Kenny warns May 'do not put peace agreement at risk'
- Author: Leroy Wright Jun 12, 2017,
Jun 12, 2017, 20:39
Sinn Féin's leader Michelle O'Neill has said she is ready to resume negotiations on Monday with the aim of restoring devolved government in Northern Ireland after this "watershed election".
Labour's Yvette Cooper suggested that the Tories' deal with the DUP could put the Northern Ireland peace process in jeopardy.
One thing is for certain, no one expected this scenario even up until yesterday evening.
Asked if the Conservative deal with the DUP would undermine Westminster's impartiality, he told ITV's Peston on Sunday: "Well, not necessarily". The Prime Minister reiterated that the Government's approach and objectives in the forthcoming talks to re-establish the Northern Ireland Executive remained unchanged.
A small political party entirely based in Northern Ireland that has been out of the spotlight for years could emerge as a decisive force in allowing the Conservative Party to form a majority in the House of Commons after Theresa May's disastrous campaign result in the 2017 general election.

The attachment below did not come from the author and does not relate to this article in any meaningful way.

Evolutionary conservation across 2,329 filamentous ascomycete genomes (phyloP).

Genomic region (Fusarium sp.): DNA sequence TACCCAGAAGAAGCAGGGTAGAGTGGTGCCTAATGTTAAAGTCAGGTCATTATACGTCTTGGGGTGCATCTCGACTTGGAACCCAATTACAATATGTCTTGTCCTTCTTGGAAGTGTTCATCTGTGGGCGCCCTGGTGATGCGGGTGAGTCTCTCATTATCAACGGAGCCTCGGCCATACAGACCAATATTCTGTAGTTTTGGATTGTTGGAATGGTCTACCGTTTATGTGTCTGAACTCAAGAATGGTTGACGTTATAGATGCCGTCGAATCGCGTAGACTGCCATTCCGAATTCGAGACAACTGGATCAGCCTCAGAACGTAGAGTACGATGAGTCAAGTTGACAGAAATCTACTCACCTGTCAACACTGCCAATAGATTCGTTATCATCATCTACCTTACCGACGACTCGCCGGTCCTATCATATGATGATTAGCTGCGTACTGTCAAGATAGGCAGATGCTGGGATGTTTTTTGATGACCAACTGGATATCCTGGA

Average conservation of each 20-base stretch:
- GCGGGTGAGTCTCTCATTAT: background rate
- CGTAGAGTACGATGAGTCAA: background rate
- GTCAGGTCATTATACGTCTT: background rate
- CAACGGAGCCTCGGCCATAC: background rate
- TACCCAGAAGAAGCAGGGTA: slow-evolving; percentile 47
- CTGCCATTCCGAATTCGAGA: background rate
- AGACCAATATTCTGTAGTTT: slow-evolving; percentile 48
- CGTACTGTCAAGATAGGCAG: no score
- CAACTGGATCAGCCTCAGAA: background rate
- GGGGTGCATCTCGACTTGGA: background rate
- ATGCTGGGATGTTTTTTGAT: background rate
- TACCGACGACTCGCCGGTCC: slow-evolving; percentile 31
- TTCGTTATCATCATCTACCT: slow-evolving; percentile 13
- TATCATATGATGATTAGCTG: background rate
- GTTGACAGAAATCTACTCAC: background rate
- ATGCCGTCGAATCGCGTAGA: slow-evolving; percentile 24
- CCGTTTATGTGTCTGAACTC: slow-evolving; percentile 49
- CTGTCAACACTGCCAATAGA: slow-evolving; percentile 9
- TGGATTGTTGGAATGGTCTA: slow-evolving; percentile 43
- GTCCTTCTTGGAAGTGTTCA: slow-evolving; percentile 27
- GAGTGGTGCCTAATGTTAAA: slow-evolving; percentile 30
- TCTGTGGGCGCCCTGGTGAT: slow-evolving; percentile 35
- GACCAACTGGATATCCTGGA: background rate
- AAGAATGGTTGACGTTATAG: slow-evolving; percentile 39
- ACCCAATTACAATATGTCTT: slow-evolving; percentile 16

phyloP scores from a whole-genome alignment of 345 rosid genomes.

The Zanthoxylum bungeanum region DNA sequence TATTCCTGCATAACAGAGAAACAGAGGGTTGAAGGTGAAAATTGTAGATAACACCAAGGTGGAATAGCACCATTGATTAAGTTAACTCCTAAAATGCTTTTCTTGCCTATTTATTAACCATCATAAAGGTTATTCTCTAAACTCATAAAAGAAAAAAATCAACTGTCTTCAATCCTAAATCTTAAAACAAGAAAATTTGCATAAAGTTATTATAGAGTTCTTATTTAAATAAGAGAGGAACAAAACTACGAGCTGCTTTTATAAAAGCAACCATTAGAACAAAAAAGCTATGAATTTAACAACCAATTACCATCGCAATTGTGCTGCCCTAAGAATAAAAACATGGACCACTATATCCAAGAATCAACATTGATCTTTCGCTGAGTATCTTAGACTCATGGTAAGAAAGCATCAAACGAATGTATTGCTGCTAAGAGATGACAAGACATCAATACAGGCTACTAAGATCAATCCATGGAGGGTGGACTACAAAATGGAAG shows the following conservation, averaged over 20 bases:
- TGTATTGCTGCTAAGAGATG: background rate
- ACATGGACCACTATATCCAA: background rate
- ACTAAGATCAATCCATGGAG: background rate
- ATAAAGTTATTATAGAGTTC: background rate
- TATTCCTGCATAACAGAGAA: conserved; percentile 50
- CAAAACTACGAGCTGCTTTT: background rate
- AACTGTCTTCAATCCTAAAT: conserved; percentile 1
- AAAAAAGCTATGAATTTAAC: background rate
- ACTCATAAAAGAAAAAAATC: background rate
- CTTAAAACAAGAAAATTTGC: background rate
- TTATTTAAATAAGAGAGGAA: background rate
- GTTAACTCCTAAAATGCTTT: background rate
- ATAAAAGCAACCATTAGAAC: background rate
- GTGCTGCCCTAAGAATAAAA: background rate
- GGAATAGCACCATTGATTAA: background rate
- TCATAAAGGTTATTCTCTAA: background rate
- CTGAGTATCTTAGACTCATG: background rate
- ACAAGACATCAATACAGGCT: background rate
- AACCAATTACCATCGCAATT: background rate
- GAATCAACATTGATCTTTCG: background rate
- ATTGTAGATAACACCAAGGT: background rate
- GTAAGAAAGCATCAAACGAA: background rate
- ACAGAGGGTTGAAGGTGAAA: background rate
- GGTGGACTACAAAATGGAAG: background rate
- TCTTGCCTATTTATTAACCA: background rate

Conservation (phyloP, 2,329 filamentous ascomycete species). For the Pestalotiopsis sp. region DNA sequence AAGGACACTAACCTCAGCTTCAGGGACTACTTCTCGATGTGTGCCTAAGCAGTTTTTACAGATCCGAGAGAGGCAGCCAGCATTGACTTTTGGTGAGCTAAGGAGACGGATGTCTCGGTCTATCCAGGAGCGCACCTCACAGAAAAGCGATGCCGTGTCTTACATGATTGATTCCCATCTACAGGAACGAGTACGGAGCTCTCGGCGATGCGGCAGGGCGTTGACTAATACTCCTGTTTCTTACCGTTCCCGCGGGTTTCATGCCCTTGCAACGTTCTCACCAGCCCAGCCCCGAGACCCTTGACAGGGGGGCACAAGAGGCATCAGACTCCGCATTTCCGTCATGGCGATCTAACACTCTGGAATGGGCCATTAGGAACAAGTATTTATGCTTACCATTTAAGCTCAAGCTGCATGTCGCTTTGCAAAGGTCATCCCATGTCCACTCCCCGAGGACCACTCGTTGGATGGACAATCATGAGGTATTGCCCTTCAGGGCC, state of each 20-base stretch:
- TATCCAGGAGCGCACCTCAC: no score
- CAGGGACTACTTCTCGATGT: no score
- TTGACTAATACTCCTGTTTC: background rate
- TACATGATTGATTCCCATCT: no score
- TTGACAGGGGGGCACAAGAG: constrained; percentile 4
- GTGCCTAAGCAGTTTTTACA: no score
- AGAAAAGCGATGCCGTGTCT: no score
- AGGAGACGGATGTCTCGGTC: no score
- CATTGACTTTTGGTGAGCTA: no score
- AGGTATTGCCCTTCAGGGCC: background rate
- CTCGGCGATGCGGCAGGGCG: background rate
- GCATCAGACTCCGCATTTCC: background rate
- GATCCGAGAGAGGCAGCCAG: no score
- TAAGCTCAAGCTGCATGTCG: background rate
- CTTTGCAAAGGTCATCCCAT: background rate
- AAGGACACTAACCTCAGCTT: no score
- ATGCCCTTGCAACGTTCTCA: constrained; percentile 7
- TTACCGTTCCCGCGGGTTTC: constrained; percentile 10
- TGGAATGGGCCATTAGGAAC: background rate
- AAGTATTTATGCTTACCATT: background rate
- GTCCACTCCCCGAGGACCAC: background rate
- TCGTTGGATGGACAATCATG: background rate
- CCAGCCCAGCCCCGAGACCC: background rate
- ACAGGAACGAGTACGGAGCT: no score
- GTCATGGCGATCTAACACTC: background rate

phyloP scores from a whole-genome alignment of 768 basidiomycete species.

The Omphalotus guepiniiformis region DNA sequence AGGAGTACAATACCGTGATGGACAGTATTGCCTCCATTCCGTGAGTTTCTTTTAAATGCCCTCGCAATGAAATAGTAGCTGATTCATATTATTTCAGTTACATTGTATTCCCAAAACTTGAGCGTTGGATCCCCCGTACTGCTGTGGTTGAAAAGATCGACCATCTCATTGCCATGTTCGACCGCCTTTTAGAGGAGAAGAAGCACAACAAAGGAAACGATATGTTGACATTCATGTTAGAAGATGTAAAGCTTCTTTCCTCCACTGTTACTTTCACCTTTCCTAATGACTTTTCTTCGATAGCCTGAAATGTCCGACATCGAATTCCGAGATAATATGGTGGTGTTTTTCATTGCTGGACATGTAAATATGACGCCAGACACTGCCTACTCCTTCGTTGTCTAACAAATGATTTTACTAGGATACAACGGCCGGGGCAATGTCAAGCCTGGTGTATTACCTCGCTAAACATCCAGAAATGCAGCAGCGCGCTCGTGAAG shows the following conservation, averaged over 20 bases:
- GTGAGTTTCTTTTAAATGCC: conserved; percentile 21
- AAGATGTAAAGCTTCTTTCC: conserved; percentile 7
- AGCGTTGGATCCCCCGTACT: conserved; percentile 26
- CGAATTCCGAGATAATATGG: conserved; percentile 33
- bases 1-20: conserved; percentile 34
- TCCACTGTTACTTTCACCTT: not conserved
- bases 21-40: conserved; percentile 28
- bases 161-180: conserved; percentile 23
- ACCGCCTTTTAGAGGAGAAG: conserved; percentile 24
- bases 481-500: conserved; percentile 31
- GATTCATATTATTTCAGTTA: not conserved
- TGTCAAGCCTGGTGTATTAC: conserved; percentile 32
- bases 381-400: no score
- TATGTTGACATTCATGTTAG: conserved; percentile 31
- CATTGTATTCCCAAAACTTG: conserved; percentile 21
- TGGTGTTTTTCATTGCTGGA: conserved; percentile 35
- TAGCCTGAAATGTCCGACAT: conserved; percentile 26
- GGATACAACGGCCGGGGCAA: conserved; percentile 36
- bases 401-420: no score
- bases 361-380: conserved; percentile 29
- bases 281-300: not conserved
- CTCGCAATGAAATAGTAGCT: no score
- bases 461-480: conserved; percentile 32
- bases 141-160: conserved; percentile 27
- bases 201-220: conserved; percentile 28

James Brokenshire said the current process, which involves the United Kingdom and Irish governments chairing elements of the negotiations and the head of the Northern Ireland Civil Service moderating other discussions, was the "right approach".
"I think change is brought about, certainly in Northern Ireland, by persuasion, by people working together and the best way actually to achieve these is to get the Northern Ireland Assembly back up and running, and I hope that will also be possible".
The party is constantly at loggerheads with its opposition - and curiously, recently, government partner Sinn Fein.
GETTY BOJO Boris described talk of his leadership bid as'tripe
Late last night Downing Street announced that a deal had been struck and then just as quickly a retraction of that statement was issued.
Mrs Foster branded some of the commentary and analysis about her party as "inaccurate and misleading".
"To those locally who are complaining the loudest about our position of influence, I say to them that the time for unreasonable behaviour and unrealistic demands is over".
Meanwhile Taoiseach Enda Kenny has warned Prime Minister Theresa May that the Good Friday Agreement cannot be put at risk.
"It is really for Sinn Fein to decide where they want those powers to lie". The agreement is made up of two inter-related documents, both agreed in Belfast on Good Friday, April 10, 1998.
The institutions collapsed after the late Martin McGuinness quit as deputy first minister in protest at the DUP's handling of the ill-fated renewable heat incentive (RHI) - an eco-scheme that left Stormont facing a £490 million overspend.
Arlene Foster says negotiations are ongoing - she'll meet Prime Minister Theresa May in London on Tuesday for talks.